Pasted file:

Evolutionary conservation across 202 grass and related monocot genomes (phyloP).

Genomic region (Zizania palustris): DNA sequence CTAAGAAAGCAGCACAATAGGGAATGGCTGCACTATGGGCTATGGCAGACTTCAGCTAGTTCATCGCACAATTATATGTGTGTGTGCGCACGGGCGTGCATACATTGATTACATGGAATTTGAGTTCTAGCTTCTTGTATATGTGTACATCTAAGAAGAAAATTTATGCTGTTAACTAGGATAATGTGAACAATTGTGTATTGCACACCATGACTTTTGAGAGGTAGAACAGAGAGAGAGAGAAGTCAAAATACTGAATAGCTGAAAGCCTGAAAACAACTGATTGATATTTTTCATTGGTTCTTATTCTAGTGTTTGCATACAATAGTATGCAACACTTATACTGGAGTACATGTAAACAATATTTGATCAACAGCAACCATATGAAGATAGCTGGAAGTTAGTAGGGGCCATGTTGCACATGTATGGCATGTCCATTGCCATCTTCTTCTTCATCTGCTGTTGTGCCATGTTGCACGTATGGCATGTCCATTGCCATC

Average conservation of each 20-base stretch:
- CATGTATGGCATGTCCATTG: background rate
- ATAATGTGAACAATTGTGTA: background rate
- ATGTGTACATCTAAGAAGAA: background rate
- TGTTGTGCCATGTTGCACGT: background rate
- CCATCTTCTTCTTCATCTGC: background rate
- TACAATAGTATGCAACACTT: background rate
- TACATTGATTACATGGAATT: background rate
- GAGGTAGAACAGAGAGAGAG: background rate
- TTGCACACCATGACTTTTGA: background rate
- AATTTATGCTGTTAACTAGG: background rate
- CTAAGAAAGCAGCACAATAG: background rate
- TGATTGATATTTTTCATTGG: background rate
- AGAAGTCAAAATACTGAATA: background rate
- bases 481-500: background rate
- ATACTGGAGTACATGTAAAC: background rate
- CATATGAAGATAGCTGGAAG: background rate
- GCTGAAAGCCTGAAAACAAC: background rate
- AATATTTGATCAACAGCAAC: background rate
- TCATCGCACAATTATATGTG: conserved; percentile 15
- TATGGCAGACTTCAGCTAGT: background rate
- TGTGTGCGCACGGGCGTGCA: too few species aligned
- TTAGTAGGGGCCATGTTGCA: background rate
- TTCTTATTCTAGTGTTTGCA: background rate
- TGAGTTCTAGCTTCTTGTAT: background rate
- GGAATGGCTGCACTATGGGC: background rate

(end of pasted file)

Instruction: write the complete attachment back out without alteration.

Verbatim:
Evolutionary conservation across 202 grass and related monocot genomes (phyloP).

Genomic region (Zizania palustris): DNA sequence CTAAGAAAGCAGCACAATAGGGAATGGCTGCACTATGGGCTATGGCAGACTTCAGCTAGTTCATCGCACAATTATATGTGTGTGTGCGCACGGGCGTGCATACATTGATTACATGGAATTTGAGTTCTAGCTTCTTGTATATGTGTACATCTAAGAAGAAAATTTATGCTGTTAACTAGGATAATGTGAACAATTGTGTATTGCACACCATGACTTTTGAGAGGTAGAACAGAGAGAGAGAGAAGTCAAAATACTGAATAGCTGAAAGCCTGAAAACAACTGATTGATATTTTTCATTGGTTCTTATTCTAGTGTTTGCATACAATAGTATGCAACACTTATACTGGAGTACATGTAAACAATATTTGATCAACAGCAACCATATGAAGATAGCTGGAAGTTAGTAGGGGCCATGTTGCACATGTATGGCATGTCCATTGCCATCTTCTTCTTCATCTGCTGTTGTGCCATGTTGCACGTATGGCATGTCCATTGCCATC

Average conservation of each 20-base stretch:
- CATGTATGGCATGTCCATTG: background rate
- ATAATGTGAACAATTGTGTA: background rate
- ATGTGTACATCTAAGAAGAA: background rate
- TGTTGTGCCATGTTGCACGT: background rate
- CCATCTTCTTCTTCATCTGC: background rate
- TACAATAGTATGCAACACTT: background rate
- TACATTGATTACATGGAATT: background rate
- GAGGTAGAACAGAGAGAGAG: background rate
- TTGCACACCATGACTTTTGA: background rate
- AATTTATGCTGTTAACTAGG: background rate
- CTAAGAAAGCAGCACAATAG: background rate
- TGATTGATATTTTTCATTGG: background rate
- AGAAGTCAAAATACTGAATA: background rate
- bases 481-500: background rate
- ATACTGGAGTACATGTAAAC: background rate
- CATATGAAGATAGCTGGAAG: background rate
- GCTGAAAGCCTGAAAACAAC: background rate
- AATATTTGATCAACAGCAAC: background rate
- TCATCGCACAATTATATGTG: conserved; percentile 15
- TATGGCAGACTTCAGCTAGT: background rate
- TGTGTGCGCACGGGCGTGCA: too few species aligned
- TTAGTAGGGGCCATGTTGCA: background rate
- TTCTTATTCTAGTGTTTGCA: background rate
- TGAGTTCTAGCTTCTTGTAT: background rate
- GGAATGGCTGCACTATGGGC: background rate